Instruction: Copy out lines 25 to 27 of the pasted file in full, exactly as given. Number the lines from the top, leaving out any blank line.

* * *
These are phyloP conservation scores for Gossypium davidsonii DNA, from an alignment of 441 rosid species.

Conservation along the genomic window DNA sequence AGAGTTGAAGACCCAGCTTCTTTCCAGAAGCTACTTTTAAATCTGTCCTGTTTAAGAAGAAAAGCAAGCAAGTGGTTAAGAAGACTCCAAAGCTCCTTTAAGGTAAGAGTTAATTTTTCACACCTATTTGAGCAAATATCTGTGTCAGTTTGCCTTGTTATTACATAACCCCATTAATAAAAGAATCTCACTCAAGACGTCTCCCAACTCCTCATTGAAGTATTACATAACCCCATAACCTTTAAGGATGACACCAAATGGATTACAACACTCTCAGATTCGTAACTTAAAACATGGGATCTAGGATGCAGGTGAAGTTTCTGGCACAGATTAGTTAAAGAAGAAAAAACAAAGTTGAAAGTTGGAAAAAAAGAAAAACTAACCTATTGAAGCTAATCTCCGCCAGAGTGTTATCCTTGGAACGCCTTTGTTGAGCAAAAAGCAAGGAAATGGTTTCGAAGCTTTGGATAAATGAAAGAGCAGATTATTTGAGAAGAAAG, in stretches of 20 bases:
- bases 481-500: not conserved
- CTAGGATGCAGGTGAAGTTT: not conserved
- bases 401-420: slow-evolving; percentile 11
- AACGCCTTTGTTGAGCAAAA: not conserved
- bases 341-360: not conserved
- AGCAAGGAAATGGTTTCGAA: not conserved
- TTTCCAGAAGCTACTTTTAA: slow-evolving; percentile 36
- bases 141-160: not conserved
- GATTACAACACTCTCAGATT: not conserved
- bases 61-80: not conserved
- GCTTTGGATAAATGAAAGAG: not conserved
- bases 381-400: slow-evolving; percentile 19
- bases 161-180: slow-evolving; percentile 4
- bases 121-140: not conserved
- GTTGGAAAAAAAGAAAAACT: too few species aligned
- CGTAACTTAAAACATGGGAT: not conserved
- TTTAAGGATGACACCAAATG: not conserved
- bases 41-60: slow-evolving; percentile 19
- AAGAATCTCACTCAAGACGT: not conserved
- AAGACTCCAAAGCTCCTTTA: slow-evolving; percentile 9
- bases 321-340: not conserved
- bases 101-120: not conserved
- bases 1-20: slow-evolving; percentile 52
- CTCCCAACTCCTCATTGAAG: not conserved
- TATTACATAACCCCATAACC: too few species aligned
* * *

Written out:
- bases 1-20: slow-evolving; percentile 52
- CTCCCAACTCCTCATTGAAG: not conserved
- TATTACATAACCCCATAACC: too few species aligned